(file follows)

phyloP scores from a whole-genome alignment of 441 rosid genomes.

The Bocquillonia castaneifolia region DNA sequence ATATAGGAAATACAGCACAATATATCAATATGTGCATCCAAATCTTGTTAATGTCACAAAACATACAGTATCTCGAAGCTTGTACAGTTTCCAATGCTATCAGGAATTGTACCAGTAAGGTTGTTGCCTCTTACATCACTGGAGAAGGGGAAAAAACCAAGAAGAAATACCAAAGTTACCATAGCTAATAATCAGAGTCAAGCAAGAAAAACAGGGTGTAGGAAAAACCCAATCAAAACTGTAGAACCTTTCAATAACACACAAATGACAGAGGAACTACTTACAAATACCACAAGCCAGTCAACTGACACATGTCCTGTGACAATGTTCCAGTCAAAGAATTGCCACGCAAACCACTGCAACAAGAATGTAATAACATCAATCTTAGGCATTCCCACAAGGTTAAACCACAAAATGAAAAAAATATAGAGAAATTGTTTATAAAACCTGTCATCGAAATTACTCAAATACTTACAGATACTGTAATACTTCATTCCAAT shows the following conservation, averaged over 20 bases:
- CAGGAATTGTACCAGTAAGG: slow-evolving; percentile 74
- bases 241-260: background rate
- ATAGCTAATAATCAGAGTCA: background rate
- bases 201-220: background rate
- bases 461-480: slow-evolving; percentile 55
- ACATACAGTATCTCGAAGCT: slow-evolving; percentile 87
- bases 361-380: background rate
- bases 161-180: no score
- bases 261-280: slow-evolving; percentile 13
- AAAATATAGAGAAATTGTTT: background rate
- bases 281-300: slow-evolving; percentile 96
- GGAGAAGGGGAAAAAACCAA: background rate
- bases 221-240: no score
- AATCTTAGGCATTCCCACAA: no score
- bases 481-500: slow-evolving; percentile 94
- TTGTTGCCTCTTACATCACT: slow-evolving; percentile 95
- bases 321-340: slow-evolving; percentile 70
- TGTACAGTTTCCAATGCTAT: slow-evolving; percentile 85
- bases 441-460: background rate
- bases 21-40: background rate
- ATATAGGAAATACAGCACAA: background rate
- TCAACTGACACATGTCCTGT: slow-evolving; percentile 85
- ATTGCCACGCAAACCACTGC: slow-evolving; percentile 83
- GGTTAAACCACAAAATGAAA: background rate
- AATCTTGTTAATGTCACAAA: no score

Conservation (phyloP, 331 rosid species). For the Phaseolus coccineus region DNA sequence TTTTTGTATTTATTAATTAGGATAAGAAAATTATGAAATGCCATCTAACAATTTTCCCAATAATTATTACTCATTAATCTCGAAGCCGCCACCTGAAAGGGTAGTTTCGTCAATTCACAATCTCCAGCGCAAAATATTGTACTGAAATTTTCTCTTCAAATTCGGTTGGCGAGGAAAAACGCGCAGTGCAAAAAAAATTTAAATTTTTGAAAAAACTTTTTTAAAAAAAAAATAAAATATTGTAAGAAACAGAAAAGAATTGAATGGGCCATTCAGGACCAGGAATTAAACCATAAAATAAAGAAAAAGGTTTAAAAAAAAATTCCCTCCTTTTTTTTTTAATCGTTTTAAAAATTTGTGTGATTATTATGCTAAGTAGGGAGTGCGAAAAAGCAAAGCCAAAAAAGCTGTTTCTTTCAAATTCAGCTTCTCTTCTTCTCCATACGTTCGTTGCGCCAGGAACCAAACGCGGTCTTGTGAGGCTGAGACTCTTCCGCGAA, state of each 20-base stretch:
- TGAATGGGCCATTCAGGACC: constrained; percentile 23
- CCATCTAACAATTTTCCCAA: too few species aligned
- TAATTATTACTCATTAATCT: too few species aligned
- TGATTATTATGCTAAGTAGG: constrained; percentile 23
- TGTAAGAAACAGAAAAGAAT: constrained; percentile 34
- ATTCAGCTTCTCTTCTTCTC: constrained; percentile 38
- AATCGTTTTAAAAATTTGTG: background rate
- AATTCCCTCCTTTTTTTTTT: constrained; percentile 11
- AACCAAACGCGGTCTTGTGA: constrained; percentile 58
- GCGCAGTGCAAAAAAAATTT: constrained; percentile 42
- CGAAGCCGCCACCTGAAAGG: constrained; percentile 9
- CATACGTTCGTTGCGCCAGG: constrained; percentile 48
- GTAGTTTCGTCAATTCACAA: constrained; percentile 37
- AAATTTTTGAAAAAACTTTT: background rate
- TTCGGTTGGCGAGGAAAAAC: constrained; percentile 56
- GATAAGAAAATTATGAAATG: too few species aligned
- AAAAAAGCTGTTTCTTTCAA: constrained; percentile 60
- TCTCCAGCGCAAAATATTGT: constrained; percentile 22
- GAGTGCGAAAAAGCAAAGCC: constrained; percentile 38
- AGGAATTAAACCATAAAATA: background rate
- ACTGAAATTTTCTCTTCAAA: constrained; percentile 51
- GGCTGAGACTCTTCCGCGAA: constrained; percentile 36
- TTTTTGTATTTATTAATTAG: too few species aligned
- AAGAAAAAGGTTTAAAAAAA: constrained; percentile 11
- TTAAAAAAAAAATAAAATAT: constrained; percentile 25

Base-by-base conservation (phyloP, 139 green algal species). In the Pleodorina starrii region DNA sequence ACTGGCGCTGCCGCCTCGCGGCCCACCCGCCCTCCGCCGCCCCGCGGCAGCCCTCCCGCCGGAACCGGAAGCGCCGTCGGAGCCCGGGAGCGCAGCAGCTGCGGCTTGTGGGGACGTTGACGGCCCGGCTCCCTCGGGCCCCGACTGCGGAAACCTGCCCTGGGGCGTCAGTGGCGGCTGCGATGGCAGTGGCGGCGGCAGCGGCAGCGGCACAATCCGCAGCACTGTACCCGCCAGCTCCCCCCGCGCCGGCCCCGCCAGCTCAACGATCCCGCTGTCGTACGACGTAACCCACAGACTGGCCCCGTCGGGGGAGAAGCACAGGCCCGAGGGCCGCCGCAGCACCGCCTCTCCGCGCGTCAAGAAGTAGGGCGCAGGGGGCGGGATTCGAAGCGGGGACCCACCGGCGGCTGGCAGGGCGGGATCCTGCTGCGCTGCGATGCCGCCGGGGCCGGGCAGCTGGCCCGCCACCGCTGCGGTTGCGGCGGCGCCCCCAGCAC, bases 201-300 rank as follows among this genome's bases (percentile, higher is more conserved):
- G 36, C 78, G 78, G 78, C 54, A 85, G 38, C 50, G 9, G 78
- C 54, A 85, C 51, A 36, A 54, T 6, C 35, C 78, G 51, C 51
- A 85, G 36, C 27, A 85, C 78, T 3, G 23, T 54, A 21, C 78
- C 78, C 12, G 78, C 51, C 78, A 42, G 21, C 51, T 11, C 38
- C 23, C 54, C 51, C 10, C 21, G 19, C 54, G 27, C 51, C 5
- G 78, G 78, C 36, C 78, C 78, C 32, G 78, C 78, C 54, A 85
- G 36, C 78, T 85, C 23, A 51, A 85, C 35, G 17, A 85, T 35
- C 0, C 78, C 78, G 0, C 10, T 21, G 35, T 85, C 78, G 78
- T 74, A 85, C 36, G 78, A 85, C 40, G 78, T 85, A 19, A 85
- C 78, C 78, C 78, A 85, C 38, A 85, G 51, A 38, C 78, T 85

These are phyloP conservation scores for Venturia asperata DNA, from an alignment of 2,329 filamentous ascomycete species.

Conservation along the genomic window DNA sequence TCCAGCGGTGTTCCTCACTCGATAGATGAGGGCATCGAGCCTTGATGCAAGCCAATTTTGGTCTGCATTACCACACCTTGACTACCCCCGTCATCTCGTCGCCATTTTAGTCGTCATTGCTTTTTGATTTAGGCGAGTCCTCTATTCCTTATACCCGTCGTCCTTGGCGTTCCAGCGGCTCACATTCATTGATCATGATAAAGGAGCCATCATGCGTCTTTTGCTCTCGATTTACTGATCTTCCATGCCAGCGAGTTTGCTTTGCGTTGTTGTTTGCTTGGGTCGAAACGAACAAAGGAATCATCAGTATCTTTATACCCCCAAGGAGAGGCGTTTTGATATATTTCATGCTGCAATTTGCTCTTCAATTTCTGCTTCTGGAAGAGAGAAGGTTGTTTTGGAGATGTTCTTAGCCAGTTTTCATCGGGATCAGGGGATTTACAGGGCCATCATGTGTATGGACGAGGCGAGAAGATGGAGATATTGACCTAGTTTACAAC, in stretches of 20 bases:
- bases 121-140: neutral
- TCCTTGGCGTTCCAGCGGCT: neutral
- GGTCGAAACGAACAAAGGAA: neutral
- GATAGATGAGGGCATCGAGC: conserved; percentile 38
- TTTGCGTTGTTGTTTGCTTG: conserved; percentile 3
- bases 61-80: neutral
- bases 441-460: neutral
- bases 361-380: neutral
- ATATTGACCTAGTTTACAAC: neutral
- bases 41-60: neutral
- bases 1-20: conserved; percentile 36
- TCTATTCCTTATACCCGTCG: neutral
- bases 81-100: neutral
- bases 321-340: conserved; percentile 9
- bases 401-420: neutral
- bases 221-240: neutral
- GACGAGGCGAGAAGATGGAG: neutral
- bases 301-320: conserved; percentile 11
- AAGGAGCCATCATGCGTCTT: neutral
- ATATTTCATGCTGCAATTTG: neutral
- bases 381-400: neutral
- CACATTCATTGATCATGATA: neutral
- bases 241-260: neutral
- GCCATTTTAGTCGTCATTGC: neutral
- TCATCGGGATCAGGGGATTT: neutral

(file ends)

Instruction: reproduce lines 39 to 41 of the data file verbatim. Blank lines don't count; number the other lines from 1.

- CGAAGCCGCCACCTGAAAGG: constrained; percentile 9
- CATACGTTCGTTGCGCCAGG: constrained; percentile 48
- GTAGTTTCGTCAATTCACAA: constrained; percentile 37